The 7406th flew about seven Half Track missions per week at first. Between July and September 1956, 52 more missions were flown. But then came the word that on 19 October 1956 the squadron was to be relieved of the Half Track ATRAN mission. Like the Lulu Belle C-54, the Half Track RB-50s were judged not able to produce the quality information needed. ‘The equipment on the aircraft was not able to do the mission within specified tolerances. The same job would be done by synthetic methods.’

 

 

Midway: “A Victory of Intelligence”

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After the Japanese attack on Pearl Harbor, Navy cryptographers, with assistance from both British cryptographers at the Far East Combined Bureau (in Hong Kong, later Singapore, later Ceylon), and Dutch cryptographers (in the Dutch East Indies), combined to break enough JN-25 traffic to provide useful intelligence reports and assessments regarding Japanese force disposition and intentions in early 1942. Rochefort would often go for days without emerging from his bunker, where he and his staff spent 12 hours a day, or even longer, working to decode Japanese radio traffic. He often wore slippers and a bathrobe with his khaki uniform and sometimes went days without bathing.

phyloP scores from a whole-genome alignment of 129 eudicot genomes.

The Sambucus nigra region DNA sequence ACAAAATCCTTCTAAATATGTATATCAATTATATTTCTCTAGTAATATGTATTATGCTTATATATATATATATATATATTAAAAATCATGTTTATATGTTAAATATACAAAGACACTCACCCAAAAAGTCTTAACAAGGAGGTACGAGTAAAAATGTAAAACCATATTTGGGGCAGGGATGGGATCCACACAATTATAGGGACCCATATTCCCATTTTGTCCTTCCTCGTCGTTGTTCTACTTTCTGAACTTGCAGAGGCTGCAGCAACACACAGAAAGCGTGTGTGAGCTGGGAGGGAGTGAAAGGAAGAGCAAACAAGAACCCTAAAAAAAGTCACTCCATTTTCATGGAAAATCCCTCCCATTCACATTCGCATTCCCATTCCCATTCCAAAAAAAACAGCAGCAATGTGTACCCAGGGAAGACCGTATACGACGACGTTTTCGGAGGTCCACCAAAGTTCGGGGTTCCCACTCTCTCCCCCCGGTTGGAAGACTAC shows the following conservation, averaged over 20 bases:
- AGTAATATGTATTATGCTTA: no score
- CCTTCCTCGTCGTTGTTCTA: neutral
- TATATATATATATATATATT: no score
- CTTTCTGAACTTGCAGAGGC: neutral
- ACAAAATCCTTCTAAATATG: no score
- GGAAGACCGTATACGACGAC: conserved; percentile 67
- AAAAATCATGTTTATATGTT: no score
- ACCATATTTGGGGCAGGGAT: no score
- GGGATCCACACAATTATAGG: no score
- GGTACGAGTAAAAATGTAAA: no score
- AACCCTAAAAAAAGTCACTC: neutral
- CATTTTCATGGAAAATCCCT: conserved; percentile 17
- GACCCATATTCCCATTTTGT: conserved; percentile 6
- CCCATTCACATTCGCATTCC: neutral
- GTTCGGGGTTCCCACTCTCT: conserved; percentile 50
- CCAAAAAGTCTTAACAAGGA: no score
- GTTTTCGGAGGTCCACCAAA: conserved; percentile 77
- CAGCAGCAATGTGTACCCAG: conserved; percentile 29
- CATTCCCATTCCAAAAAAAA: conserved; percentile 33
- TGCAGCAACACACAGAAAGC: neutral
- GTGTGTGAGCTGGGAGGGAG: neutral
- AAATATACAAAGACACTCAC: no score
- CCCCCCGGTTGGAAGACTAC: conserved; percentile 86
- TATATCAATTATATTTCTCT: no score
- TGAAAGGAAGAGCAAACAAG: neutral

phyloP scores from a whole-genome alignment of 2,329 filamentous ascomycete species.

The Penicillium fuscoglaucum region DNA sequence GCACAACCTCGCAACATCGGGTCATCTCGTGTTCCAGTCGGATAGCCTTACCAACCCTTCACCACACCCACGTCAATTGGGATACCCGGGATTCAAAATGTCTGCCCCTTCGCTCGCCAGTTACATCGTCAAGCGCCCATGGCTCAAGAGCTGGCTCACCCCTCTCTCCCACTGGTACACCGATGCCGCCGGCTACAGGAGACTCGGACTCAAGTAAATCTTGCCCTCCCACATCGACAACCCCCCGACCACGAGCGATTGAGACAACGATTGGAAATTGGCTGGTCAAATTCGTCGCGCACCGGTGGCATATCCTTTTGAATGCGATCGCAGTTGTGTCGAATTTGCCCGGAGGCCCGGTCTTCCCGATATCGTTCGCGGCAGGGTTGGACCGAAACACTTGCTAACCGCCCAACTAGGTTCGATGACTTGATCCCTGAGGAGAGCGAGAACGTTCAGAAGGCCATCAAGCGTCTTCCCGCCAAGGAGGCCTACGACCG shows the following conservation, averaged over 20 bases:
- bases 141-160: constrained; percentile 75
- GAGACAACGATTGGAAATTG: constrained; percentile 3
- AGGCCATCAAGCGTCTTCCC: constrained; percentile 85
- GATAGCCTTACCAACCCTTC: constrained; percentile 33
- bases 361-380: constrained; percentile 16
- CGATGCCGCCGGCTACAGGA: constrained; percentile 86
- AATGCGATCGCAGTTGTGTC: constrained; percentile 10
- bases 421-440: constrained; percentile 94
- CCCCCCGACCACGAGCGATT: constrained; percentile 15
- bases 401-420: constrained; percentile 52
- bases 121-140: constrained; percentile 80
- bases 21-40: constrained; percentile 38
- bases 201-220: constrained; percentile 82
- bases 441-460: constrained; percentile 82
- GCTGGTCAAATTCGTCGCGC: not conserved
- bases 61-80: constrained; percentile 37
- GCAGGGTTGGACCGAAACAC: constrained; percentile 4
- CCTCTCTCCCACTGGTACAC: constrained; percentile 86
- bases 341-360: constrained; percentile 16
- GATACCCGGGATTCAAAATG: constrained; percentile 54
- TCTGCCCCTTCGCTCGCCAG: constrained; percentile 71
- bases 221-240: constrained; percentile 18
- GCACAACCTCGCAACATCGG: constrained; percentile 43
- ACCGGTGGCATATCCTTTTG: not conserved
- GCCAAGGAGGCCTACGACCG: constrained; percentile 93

While  Joe Rochefort and his team were busy tracking the enemy’s advance toward Australia from decrypted fragments, he also began detecting Yamamoto’s Midway-Aleutians operation. Of special help was a decrypt of April 29 referring to the dispatch of maps of the Aleutian Islands. Another signal dealing with the “forthcoming campaign” used the words koryaku butai—”invasion force”—aimed at a destination encoded as AF. Rochefort and Layton informed Nimitz that something big was heading toward Hawaii.